There's no question Twitter (TWTR) is making a big bet on video. From integrating live Periscope streams with its flagship app to paying for premium content, Twitter is pushing more and more video into users' timelines. But like Facebook (META -1.19%), Twitter is still looking for ways to maximize the value of those videos.
It has stand-alone video ads that show up between organic posts. It's also allowed marketers to buy pre-roll ads, which play ahead of videos produced by top content creators. That's something Facebook has long resisted. Instead, Facebook decided to test mid-roll video ads, and now Twitter is copying that idea for its videos.
Twitter has been de-emphasizing its non-video ad formats, so the push for more video ads is integral to its future ability to grow. The new mid-roll ad format could increase Twitter's ad inventory at a time when marketers are looking for new places for their digital video ads.
Big competition in video
Online video continues to explode, and Twitter has some big competitors vying for people's attention. The champion of viral videos and time sucks is YouTube, the subsidiary of Google, an Alphabet (GOOG -3.29%) (GOOGL -2.75%) company. Meanwhile, Facebook has continued to push more videos into users' News Feeds, and it even launched a dedicated section in its app just for users to watch more videos. Snap's Snapchat has built a nice video-advertising business on top of 10-second disappearing messages. Smaller competitors (some backed by large companies) are popping up every day.
Twitter says video impressions "grew significantly from Q3 to Q4 2016," but declined to give any specifics. That's not too surprising, though, considering both Facebook and YouTube have also shied away from giving specific numbers recently.
But given the amount of emphasis Twitter is putting on video, it needs to start giving investors some idea of how much users are engaging with video, at least on a relative basis. Without those details, it's impossible to tell if Twitter is gaining share in the digital video market -- which is growing rapidly, but also becoming extremely crowded.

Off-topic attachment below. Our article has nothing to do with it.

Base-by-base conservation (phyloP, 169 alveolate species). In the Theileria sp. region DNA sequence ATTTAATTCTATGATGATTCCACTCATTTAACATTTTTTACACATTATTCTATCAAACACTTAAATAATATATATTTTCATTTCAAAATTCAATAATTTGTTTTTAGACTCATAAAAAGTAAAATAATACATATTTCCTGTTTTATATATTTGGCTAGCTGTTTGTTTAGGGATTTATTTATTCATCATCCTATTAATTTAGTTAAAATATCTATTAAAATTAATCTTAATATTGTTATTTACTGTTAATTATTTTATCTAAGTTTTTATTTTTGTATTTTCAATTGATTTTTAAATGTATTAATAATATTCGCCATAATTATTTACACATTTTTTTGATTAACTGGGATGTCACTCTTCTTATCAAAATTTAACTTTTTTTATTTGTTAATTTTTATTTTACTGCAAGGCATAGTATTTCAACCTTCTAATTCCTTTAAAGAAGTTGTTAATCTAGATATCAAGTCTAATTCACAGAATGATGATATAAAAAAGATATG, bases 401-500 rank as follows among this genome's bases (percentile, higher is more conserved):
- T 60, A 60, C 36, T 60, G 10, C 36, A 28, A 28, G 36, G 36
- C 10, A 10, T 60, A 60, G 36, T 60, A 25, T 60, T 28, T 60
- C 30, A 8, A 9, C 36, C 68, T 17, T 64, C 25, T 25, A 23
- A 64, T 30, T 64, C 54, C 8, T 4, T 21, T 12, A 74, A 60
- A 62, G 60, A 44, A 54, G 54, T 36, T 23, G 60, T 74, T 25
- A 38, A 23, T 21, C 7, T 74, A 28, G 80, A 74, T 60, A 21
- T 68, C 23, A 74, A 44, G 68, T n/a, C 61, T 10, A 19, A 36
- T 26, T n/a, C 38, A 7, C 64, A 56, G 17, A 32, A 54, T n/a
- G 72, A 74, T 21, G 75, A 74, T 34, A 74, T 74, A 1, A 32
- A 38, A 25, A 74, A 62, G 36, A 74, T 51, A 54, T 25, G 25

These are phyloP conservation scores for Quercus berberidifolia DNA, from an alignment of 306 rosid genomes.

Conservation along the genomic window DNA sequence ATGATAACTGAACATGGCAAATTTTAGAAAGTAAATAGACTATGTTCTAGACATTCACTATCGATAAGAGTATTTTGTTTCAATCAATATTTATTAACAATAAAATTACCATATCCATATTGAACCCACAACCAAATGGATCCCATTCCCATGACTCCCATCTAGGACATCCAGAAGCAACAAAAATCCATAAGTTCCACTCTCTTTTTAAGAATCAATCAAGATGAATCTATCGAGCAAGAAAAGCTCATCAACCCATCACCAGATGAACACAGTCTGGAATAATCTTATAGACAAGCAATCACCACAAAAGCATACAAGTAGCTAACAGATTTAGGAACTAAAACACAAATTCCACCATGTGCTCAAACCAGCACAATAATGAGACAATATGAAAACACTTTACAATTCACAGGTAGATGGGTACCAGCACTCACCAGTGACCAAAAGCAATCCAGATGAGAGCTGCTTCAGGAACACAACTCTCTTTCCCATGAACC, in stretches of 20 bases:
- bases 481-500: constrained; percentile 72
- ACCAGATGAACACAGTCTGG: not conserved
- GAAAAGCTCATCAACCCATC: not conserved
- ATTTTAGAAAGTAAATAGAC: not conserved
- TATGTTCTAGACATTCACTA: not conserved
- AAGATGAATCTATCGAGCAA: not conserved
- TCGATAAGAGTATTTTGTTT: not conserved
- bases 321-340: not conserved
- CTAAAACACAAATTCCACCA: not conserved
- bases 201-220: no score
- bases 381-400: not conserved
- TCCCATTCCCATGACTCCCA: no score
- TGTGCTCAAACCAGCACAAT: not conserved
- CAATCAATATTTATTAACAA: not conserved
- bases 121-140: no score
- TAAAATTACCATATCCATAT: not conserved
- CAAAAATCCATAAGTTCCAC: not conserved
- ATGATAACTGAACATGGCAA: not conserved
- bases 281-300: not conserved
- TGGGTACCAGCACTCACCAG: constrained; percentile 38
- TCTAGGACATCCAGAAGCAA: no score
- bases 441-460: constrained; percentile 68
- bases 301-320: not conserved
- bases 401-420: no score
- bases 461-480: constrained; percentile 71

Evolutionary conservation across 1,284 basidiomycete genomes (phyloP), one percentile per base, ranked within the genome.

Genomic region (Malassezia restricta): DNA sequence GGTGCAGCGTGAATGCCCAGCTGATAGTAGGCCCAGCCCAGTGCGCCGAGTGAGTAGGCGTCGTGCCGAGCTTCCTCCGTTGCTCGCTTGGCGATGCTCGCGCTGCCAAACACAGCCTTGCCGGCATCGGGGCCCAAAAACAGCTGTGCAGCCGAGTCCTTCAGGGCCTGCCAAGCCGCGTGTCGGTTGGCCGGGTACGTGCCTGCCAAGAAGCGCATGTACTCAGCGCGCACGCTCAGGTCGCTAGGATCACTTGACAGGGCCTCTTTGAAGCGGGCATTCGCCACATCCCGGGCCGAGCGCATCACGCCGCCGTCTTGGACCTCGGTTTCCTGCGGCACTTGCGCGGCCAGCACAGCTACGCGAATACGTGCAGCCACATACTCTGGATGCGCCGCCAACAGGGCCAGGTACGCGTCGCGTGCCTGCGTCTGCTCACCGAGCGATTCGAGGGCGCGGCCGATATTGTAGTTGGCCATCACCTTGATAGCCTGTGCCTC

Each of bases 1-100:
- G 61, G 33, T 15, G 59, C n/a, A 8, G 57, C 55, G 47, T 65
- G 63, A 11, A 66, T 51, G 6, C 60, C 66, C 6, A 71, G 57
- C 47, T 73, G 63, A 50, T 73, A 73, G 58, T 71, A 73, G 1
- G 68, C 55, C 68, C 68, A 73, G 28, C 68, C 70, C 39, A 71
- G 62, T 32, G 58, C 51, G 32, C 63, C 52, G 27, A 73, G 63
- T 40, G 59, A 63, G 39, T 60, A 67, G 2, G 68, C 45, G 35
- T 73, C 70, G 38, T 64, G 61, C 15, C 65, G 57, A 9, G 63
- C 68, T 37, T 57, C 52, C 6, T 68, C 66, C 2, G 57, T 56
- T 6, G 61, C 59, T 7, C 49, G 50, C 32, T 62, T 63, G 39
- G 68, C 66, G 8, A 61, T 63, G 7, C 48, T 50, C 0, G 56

The market is getting big fast, but it's dominated by two players
From 2014 to 2016, U.S. digital video advertising grew from 49% of total digital-ad spend to 57%, according to the Interactive Advertising Bureau. The average advertiser expected to spend 85% more on video ads in 2016 than in 2014. eMarketer expects U.S. digital video advertising to grow at a double-digit rate through 2020, reaching $16.7 billion.
That growth, however, is largely fueled by just Facebook and YouTube. A whopping 72% of marketers intend to increase spending on YouTube, according to a survey published by eMarketer. Facebook was the second most popular choice, with 46% of marketers intending to increase video ad spending on the platform. Twitter garnered the favor of just 25% of marketers.
Those numbers may have changed following controversy over ads playing before offensive content on YouTube. Several big brands have boycotted Google, opening the door for smaller players like Facebook or Twitter. But YouTube remains one of the most popular places to watch online videos and Google is taking steps to curb the ability to monetize offensive content, which means it should continue to attract tons of interest from marketers.
Does Twitter need more video ad inventory?
Twitter is looking to increase video ads, but it might be looking at it from the wrong side of the equation. Offering a bigger supply without a bigger demand won't do much to move the needle. In fact, Twitter is taking a risk of turning users away from watching videos if they dislike watching ads in the middle. That's why Facebook has been very slow to roll out the new ad format itself.
Twitter, understandably, wants to give marketers as many options as possible, and mid-roll ads do have the potential to be more effective and valuable than pre-roll or stand-alone ads. Users are paying attention already, the sound is probably on, and the video is likely fully in view. But it's unlikely to have a meaningful impact on revenue without Twitter working to increase the attractiveness of its platform.
That means it needs to start showing marketers real numbers with regard to video engagement on its platform. Twitter has provided lots of positive numbers showing how its video ads improve recall, brand awareness, and purchase intent among viewers who see them, but it's not providing the bigger picture: how many people actually see Twitter video ads. Without that data showing improvements in video engagement, Twitter will continue to fall out of favor with marketers.